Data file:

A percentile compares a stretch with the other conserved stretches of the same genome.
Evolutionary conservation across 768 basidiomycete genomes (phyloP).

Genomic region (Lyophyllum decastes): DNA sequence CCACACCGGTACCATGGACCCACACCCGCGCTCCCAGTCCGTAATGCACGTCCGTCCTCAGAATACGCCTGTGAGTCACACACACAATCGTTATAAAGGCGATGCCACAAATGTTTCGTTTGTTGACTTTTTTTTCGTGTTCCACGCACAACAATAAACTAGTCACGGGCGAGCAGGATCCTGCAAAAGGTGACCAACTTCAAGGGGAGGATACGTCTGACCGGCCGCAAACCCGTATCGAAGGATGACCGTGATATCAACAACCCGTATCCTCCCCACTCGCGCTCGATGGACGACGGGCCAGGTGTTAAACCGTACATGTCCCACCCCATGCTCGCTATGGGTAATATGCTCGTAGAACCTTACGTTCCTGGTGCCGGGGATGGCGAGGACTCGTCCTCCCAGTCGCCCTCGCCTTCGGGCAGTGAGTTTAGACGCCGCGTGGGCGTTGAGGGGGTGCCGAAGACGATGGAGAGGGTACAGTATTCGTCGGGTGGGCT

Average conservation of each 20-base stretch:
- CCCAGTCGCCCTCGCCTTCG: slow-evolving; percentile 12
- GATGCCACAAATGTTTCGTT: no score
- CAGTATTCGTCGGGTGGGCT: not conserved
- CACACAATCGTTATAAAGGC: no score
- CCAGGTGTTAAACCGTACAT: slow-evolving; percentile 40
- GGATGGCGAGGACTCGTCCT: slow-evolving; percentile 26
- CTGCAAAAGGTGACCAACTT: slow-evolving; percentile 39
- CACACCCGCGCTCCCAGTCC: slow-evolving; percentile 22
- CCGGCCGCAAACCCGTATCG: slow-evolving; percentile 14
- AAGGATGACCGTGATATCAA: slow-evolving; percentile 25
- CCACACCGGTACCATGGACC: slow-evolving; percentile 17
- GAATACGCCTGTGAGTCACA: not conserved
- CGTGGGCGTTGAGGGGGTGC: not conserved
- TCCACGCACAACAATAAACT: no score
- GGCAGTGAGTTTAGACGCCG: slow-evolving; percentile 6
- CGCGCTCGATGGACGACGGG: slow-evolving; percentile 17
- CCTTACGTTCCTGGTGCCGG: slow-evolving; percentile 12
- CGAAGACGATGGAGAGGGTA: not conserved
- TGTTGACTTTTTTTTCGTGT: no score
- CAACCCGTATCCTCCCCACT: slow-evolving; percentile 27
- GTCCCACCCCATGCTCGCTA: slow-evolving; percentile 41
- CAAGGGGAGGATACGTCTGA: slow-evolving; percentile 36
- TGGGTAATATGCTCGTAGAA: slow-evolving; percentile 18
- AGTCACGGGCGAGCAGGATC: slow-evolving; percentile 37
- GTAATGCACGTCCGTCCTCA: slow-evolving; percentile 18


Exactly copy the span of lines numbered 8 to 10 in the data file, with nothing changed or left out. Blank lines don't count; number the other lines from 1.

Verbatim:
- CACACAATCGTTATAAAGGC: no score
- CCAGGTGTTAAACCGTACAT: slow-evolving; percentile 40
- GGATGGCGAGGACTCGTCCT: slow-evolving; percentile 26